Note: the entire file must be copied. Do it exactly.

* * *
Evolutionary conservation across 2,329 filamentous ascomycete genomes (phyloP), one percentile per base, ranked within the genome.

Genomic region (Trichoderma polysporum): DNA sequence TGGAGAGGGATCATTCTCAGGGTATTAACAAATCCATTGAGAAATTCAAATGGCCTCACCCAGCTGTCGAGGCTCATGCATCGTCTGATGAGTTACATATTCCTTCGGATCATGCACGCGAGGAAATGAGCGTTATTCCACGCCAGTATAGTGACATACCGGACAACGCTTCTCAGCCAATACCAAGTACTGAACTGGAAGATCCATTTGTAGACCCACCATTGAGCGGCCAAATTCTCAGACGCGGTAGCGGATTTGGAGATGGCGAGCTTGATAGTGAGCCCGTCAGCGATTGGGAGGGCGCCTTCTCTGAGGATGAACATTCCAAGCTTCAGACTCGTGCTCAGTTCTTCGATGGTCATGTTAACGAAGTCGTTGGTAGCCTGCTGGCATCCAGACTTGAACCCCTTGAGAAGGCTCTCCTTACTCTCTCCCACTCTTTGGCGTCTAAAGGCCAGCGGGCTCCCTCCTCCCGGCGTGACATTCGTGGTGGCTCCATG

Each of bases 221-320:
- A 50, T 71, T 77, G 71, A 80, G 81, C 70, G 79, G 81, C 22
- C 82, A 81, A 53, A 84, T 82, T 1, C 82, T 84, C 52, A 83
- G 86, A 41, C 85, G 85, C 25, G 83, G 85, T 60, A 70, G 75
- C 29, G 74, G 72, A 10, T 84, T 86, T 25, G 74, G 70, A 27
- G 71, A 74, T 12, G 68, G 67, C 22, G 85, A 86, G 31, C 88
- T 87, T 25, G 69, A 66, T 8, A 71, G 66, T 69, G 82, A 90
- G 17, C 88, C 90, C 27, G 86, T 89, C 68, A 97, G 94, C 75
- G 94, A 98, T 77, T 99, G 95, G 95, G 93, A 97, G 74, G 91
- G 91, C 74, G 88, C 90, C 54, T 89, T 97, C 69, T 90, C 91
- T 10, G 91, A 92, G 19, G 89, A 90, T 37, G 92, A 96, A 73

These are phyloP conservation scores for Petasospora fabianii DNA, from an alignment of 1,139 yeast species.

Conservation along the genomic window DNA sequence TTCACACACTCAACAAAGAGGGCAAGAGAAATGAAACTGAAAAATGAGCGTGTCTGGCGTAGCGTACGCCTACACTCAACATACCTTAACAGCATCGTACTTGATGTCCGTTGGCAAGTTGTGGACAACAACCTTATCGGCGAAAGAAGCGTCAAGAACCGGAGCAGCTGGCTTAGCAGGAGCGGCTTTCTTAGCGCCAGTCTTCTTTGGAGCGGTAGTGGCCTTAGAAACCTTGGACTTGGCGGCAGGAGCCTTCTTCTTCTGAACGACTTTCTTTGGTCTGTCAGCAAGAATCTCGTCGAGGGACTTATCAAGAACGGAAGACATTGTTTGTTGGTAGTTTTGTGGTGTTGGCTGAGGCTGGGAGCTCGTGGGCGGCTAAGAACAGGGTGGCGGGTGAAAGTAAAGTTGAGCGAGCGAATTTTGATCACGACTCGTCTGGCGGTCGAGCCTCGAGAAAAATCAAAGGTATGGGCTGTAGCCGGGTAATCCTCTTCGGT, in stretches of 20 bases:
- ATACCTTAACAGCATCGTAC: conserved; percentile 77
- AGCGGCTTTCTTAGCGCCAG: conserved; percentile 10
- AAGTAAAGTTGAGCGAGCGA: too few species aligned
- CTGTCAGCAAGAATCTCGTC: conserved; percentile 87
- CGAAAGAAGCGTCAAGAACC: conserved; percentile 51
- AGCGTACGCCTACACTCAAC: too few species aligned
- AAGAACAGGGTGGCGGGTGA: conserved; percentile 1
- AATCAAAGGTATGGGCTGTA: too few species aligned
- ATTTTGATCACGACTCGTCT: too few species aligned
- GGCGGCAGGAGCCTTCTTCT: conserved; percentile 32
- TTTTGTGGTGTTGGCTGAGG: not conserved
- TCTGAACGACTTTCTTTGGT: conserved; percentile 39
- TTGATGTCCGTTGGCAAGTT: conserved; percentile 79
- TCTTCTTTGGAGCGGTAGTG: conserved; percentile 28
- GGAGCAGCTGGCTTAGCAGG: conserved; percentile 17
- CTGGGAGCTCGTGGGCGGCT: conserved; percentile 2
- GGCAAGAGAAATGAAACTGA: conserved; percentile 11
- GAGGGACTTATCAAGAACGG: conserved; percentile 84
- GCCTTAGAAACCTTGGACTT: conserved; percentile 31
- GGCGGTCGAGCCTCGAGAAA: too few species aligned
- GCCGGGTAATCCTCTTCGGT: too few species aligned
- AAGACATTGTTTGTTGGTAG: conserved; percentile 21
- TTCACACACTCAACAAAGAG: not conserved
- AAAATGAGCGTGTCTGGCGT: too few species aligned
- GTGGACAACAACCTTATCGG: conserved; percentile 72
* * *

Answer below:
Evolutionary conservation across 2,329 filamentous ascomycete genomes (phyloP), one percentile per base, ranked within the genome.

Genomic region (Trichoderma polysporum): DNA sequence TGGAGAGGGATCATTCTCAGGGTATTAACAAATCCATTGAGAAATTCAAATGGCCTCACCCAGCTGTCGAGGCTCATGCATCGTCTGATGAGTTACATATTCCTTCGGATCATGCACGCGAGGAAATGAGCGTTATTCCACGCCAGTATAGTGACATACCGGACAACGCTTCTCAGCCAATACCAAGTACTGAACTGGAAGATCCATTTGTAGACCCACCATTGAGCGGCCAAATTCTCAGACGCGGTAGCGGATTTGGAGATGGCGAGCTTGATAGTGAGCCCGTCAGCGATTGGGAGGGCGCCTTCTCTGAGGATGAACATTCCAAGCTTCAGACTCGTGCTCAGTTCTTCGATGGTCATGTTAACGAAGTCGTTGGTAGCCTGCTGGCATCCAGACTTGAACCCCTTGAGAAGGCTCTCCTTACTCTCTCCCACTCTTTGGCGTCTAAAGGCCAGCGGGCTCCCTCCTCCCGGCGTGACATTCGTGGTGGCTCCATG

Each of bases 221-320:
- A 50, T 71, T 77, G 71, A 80, G 81, C 70, G 79, G 81, C 22
- C 82, A 81, A 53, A 84, T 82, T 1, C 82, T 84, C 52, A 83
- G 86, A 41, C 85, G 85, C 25, G 83, G 85, T 60, A 70, G 75
- C 29, G 74, G 72, A 10, T 84, T 86, T 25, G 74, G 70, A 27
- G 71, A 74, T 12, G 68, G 67, C 22, G 85, A 86, G 31, C 88
- T 87, T 25, G 69, A 66, T 8, A 71, G 66, T 69, G 82, A 90
- G 17, C 88, C 90, C 27, G 86, T 89, C 68, A 97, G 94, C 75
- G 94, A 98, T 77, T 99, G 95, G 95, G 93, A 97, G 74, G 91
- G 91, C 74, G 88, C 90, C 54, T 89, T 97, C 69, T 90, C 91
- T 10, G 91, A 92, G 19, G 89, A 90, T 37, G 92, A 96, A 73

These are phyloP conservation scores for Petasospora fabianii DNA, from an alignment of 1,139 yeast species.

Conservation along the genomic window DNA sequence TTCACACACTCAACAAAGAGGGCAAGAGAAATGAAACTGAAAAATGAGCGTGTCTGGCGTAGCGTACGCCTACACTCAACATACCTTAACAGCATCGTACTTGATGTCCGTTGGCAAGTTGTGGACAACAACCTTATCGGCGAAAGAAGCGTCAAGAACCGGAGCAGCTGGCTTAGCAGGAGCGGCTTTCTTAGCGCCAGTCTTCTTTGGAGCGGTAGTGGCCTTAGAAACCTTGGACTTGGCGGCAGGAGCCTTCTTCTTCTGAACGACTTTCTTTGGTCTGTCAGCAAGAATCTCGTCGAGGGACTTATCAAGAACGGAAGACATTGTTTGTTGGTAGTTTTGTGGTGTTGGCTGAGGCTGGGAGCTCGTGGGCGGCTAAGAACAGGGTGGCGGGTGAAAGTAAAGTTGAGCGAGCGAATTTTGATCACGACTCGTCTGGCGGTCGAGCCTCGAGAAAAATCAAAGGTATGGGCTGTAGCCGGGTAATCCTCTTCGGT, in stretches of 20 bases:
- ATACCTTAACAGCATCGTAC: conserved; percentile 77
- AGCGGCTTTCTTAGCGCCAG: conserved; percentile 10
- AAGTAAAGTTGAGCGAGCGA: too few species aligned
- CTGTCAGCAAGAATCTCGTC: conserved; percentile 87
- CGAAAGAAGCGTCAAGAACC: conserved; percentile 51
- AGCGTACGCCTACACTCAAC: too few species aligned
- AAGAACAGGGTGGCGGGTGA: conserved; percentile 1
- AATCAAAGGTATGGGCTGTA: too few species aligned
- ATTTTGATCACGACTCGTCT: too few species aligned
- GGCGGCAGGAGCCTTCTTCT: conserved; percentile 32
- TTTTGTGGTGTTGGCTGAGG: not conserved
- TCTGAACGACTTTCTTTGGT: conserved; percentile 39
- TTGATGTCCGTTGGCAAGTT: conserved; percentile 79
- TCTTCTTTGGAGCGGTAGTG: conserved; percentile 28
- GGAGCAGCTGGCTTAGCAGG: conserved; percentile 17
- CTGGGAGCTCGTGGGCGGCT: conserved; percentile 2
- GGCAAGAGAAATGAAACTGA: conserved; percentile 11
- GAGGGACTTATCAAGAACGG: conserved; percentile 84
- GCCTTAGAAACCTTGGACTT: conserved; percentile 31
- GGCGGTCGAGCCTCGAGAAA: too few species aligned
- GCCGGGTAATCCTCTTCGGT: too few species aligned
- AAGACATTGTTTGTTGGTAG: conserved; percentile 21
- TTCACACACTCAACAAAGAG: not conserved
- AAAATGAGCGTGTCTGGCGT: too few species aligned
- GTGGACAACAACCTTATCGG: conserved; percentile 72